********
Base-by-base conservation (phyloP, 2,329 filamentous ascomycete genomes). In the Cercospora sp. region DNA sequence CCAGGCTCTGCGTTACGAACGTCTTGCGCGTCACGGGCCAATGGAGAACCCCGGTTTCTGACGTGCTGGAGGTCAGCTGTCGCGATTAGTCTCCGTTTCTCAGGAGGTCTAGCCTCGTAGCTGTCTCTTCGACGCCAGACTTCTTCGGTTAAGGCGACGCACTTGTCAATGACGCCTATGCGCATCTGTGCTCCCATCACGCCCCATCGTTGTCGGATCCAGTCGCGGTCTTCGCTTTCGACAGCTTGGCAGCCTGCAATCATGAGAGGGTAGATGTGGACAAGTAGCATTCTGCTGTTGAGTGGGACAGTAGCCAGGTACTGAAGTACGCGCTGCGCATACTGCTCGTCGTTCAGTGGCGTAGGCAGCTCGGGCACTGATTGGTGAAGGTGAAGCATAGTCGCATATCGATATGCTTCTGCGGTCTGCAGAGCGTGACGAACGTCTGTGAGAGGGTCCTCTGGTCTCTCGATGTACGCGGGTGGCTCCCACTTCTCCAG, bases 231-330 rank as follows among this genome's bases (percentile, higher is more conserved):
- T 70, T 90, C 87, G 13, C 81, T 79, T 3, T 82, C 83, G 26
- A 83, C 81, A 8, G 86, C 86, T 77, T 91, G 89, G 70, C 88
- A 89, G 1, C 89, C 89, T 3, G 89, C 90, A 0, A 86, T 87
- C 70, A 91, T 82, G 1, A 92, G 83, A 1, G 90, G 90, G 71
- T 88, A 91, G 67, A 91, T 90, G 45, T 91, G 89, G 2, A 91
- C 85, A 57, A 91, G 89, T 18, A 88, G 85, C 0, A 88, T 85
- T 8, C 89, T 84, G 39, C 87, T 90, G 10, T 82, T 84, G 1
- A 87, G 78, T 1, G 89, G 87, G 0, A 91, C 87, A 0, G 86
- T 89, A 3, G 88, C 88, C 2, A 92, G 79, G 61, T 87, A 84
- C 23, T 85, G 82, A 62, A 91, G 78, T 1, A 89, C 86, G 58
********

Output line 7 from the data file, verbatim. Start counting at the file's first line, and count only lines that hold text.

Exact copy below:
- C 85, A 57, A 91, G 89, T 18, A 88, G 85, C 0, A 88, T 85